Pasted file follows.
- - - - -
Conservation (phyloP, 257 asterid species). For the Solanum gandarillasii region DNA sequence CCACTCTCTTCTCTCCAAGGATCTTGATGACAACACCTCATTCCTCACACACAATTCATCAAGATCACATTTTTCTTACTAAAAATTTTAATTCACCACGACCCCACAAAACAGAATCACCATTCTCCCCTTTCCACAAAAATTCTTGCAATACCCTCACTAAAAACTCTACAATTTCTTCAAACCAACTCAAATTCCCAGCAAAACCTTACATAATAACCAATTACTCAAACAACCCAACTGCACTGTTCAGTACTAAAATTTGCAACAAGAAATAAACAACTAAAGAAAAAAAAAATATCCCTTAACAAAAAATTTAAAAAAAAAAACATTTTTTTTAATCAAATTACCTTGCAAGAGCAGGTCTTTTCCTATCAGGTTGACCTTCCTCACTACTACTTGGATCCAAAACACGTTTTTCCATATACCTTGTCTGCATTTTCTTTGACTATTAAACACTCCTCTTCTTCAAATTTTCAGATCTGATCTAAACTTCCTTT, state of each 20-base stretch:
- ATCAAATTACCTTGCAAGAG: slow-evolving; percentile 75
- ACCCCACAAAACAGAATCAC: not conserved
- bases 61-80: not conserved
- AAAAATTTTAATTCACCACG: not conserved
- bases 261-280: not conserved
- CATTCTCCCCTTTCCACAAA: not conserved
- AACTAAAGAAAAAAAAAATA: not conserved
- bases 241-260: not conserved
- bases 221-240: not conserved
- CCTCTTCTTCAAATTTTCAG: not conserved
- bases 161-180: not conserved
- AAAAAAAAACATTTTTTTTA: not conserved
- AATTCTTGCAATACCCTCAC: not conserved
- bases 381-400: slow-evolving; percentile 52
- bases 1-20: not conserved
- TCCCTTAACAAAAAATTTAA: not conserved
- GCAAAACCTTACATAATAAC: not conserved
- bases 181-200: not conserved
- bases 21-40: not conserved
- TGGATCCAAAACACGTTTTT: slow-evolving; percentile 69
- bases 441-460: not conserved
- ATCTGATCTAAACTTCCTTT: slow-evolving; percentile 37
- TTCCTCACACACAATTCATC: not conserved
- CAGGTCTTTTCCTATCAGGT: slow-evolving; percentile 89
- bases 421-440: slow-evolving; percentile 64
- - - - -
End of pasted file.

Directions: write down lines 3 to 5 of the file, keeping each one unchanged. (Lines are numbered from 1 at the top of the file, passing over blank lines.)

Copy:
- ACCCCACAAAACAGAATCAC: not conserved
- bases 61-80: not conserved
- AAAAATTTTAATTCACCACG: not conserved